By Jane Ann Morrison
Las Vegas Review-Jourbal
Retired FBI agent and author Gary Magnesen has changed his mind.
He no longer believes the late U.S. District Judge Harry Claiborne was leaking materials from FBI search warrant affidavits to the mob in the early 1980s, as he wrote in his 2010 book, "Straw Men."
He thinks Frank "Lefty" Rosenthal was a double agent, providing information to the FBI, then turning around and telling the Chicago mob what agents would be doing.
That way the good guys and the bad guys ended up protecting him while he played them.
In Magnesen's opinion, "Oscar Goodman, The Outfit and the FBI were all duped by the master oddsmaker and manipulator, Frank 'Lefty' Rosenthal." Goodman was Rosenthal's attorney.
One example of Rosenthal's double agent role came to be known as "the Cookie Caper" and proved to be a huge embarrassment to the FBI in January 1982 during an investigation into skimming at the Stardust.
Rosenthal, as a top echelon informant, provided information to the FBI about how millions of dollars were skimmed and transported from the Stardust when businessman Allen Glick owned four Las Vegas hotels between 1974 and 1979, but Rosenthal actually ran them. The ownership changed, but the skimming continued until the Boyd Gaming Group bought the hotels in 1985.
Glick was just a front, a straw man, for the mob. But he testified against the mob in the Kansas City trials in 1985, portraying himself as an unwitting victim.
Rosenthal neither testified against the mob nor was indicted in the skimming investigations.
Rosenthal told the FBI how the money was moved from the Stardust to the Chicago mob.
Magnesen detailed how agents watched as Stardust casino manager Bobby Stella carried a grocery bag from the casino on Tuesday afternoons and met Phil Ponto, another Stardust employee, and gave him the paper bag, which he took to his apartment. On Sundays, agents watched as Ponto would put the bag in his car trunk and drive to church. Afterward, he traveled to another store parking lot and met Joe Talerico, a Teamster, who put the bag in his trunk.
Talerico then flew to Chicago via Los Angeles and met with mob boss Joseph Aiuppa in a restaurant. After dinner, the much traveled bag landed in Aiuppa's trunk.
Mob money on the move wasn't enough to build a case.
The FBI applied for a search warrant for Talerico's car, and Claiborne gave his approval.
Magnesen now believes Rosenthal tipped the mobsters about the upcoming search.
In January 1982, agents moved in, only to find cookies and a bottle of wine. No cash. Plenty of embarrassment.
In "Straw Men," Magnesen suspected that the judge, who committed suicide in 2004, was leaking information from FBI search warrant affidavits.
Another time, based on Rosenthal's information, agents decided to bug the executive booth at a Stardust restaurant, Aku Aku, hoping to catch Stella talking about the skim. Again, they sought approval from Judge Claiborne. Once the listening device was installed, the executives talked about innocuous subjects. Women. Weather. Golf. Almost as if they were taunting the FBI, Magnesen said.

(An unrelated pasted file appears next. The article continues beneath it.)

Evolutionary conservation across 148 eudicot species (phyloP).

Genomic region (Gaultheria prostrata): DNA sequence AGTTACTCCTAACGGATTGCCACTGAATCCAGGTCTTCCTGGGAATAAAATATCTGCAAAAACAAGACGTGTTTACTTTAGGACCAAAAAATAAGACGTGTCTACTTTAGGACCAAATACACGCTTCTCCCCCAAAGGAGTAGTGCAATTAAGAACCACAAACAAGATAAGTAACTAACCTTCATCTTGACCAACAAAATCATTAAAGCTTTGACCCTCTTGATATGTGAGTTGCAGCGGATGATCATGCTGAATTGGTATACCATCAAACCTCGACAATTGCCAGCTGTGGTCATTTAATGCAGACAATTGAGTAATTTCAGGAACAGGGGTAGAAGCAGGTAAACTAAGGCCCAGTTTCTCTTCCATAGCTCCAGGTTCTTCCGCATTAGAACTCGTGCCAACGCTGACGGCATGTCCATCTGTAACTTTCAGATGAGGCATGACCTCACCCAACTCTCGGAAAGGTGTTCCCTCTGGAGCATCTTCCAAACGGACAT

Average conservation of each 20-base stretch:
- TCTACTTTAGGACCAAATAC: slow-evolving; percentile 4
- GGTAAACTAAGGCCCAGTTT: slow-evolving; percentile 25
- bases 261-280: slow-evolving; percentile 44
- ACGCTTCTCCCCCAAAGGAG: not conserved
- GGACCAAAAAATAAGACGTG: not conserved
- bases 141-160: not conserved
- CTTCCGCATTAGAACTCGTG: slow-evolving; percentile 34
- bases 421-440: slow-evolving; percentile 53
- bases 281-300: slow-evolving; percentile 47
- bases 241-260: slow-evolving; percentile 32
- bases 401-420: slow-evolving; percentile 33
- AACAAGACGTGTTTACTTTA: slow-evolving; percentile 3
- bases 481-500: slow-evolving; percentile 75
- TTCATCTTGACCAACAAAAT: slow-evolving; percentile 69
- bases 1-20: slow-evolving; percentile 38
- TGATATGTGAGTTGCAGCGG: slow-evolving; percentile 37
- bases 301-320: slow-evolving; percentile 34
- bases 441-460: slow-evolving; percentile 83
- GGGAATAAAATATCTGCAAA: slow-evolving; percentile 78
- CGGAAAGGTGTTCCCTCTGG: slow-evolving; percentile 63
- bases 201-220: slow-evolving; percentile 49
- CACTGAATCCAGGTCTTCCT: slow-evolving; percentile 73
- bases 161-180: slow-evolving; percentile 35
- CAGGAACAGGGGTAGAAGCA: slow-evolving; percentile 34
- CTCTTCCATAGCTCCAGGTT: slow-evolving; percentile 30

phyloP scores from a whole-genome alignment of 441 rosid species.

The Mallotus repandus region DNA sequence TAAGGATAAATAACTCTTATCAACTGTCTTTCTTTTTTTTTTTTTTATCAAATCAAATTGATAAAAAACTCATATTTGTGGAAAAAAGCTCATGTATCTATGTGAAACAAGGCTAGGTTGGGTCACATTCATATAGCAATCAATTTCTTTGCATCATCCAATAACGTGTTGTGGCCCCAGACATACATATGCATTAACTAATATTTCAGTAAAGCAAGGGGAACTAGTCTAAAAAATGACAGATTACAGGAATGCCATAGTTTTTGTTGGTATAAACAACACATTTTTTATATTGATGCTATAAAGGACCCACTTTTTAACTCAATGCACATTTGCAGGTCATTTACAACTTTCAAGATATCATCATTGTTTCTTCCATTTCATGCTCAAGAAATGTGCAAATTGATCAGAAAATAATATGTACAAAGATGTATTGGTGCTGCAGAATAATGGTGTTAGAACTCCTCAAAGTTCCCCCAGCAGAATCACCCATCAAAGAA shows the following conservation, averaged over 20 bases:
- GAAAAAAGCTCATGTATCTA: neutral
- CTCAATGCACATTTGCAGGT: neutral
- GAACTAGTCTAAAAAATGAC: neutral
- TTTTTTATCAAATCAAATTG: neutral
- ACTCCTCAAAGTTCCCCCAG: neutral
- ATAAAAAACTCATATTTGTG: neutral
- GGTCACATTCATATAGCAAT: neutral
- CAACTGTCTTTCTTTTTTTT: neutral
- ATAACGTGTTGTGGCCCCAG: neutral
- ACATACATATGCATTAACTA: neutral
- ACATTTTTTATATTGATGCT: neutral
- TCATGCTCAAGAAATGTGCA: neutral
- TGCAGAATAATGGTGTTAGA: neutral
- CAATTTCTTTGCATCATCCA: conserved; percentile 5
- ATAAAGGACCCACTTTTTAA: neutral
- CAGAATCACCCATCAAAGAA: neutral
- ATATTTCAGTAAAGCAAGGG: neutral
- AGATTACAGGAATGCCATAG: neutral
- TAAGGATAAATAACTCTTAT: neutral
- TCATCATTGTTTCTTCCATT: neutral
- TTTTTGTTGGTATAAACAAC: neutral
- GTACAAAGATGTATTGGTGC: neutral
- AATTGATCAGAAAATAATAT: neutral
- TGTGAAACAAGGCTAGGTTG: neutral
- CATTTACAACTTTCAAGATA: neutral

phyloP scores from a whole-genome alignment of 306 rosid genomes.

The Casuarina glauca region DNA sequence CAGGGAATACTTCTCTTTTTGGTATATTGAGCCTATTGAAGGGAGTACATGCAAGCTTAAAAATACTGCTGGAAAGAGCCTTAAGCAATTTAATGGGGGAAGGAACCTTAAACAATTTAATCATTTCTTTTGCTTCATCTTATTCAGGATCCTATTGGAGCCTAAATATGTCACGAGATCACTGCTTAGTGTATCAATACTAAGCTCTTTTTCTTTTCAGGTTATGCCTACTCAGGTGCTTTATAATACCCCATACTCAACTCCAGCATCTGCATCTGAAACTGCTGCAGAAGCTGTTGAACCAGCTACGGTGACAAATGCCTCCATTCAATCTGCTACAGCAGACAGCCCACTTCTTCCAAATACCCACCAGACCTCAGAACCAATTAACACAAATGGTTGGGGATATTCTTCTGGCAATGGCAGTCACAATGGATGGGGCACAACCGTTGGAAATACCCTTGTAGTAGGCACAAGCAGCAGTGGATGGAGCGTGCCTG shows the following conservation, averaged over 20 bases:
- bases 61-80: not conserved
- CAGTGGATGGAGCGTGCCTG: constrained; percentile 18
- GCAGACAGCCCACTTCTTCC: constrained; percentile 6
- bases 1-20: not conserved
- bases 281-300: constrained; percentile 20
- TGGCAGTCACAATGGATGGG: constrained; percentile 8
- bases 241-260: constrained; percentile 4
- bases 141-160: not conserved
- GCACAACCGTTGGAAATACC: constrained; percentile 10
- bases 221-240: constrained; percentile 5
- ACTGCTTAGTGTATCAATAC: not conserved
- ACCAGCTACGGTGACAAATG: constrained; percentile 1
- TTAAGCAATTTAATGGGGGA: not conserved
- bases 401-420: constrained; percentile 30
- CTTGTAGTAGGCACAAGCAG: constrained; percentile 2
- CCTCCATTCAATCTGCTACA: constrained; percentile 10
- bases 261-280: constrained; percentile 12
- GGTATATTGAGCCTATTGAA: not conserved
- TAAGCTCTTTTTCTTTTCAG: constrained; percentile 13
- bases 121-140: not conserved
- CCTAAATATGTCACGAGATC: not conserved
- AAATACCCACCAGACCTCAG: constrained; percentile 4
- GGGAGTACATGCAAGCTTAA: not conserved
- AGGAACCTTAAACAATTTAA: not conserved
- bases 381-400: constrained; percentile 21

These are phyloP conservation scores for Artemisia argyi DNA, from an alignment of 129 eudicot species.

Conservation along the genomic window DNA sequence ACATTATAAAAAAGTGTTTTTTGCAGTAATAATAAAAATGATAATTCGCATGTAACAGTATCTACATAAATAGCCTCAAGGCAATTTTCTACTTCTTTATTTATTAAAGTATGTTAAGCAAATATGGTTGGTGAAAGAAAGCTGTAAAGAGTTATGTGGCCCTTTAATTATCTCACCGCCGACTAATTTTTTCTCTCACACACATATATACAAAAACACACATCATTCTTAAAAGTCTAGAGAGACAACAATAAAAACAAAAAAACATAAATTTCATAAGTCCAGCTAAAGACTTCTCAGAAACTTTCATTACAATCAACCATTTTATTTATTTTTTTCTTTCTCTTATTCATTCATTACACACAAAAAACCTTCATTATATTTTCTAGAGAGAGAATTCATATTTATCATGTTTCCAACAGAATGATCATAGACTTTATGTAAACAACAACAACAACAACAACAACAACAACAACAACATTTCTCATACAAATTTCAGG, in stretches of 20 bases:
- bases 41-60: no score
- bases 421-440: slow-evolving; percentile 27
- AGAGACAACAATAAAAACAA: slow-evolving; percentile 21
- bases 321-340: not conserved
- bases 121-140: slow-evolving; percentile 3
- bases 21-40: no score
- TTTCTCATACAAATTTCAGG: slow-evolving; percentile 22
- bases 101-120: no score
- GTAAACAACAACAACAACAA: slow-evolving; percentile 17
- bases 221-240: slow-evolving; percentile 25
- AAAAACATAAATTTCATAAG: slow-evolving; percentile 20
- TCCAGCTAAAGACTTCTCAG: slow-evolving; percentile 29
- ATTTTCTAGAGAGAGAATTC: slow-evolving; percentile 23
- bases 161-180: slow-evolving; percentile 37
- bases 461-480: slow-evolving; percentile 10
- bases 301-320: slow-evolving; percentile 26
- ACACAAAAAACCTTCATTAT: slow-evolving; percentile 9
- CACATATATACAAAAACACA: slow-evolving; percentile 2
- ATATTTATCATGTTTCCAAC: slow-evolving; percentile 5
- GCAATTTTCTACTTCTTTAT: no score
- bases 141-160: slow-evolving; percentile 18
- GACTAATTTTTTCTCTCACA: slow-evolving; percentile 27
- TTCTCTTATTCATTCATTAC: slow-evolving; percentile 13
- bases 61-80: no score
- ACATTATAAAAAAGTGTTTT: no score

Who leaked the information about the Aku Aku bug and Talerico's travels is akin to the other never-answered question: Who planted the bomb under Rosenthal's car in October 1982?
Theories are rampant. It's almost a trivial pursuit question for locals to theorize on who did it.
Was it Spilotro, who had an affair with Rosenthal's wife, Geri? Was it the Chicago Outfit?
Once again, Magnesen has a theory.
He believes it was ordered by Nick Civella, the Kansas City mob boss, who was tired of all the trouble Rosenthal had been creating in Las Vegas with his TV show and his seemingly endless quest for a gaming license. "Civella was dying of cancer and didn't care what Chicago thought about Lefty," Magnesen wrote in an email summary of his views. The bombing was 1982, Civella died in 1983.
Magnesen said he interviewed mob figure Joe Agosto a few weeks before he died in August 1983. Agosto said he had told Civella in 1977, "That Lefty. He's getting out of hand. He's stirring up dirt all over Vegas. He's dangerous. He could cause big problems with his big mouth and his TV show."
My favorite story of the bombing was from retired UPI Correspondent Myram Borders, who was driving home from the UPI office and passed Tony Roma's restaurant on Sahara Avenue. She heard a boom and saw Rosenthal's car blow up. She quickly turned into the parking lot.
"He scrambled out of the car and was jumping up and down patting his clothes. His hair was standing straight up … I didn't know if it was because of his recent hair transplant or the explosion that made it stand up so straight," she wrote in an email. "When I ran up and asked him what was going on, Lefty said 'They are trying to kill me.' When I asked who, he shut up."
Rosenthal died a natural death in 2008 in Florida. He was 79.
Magnesen said he wouldn't have said these things publicly about Rosenthal, but now it is widely known that Rosenthal was an informant. (I was the first to report it after his death.)
Of course, when Rosenthal cooperated with author Nick Pileggi for the book "Casino," he didn't reveal his informant status. Nor did that make it into the 1995 movie.
When the movie came out, Rosenthal said, "The way you saw it in the movie is just the way it happened."
Well, not exactly. He left a few historical holes.
— Jane Ann Morrison's column runs Thursdays. Leave messages for her at 702-383-0275 or email@example.com. Find her on Twitter: @janeannmorrison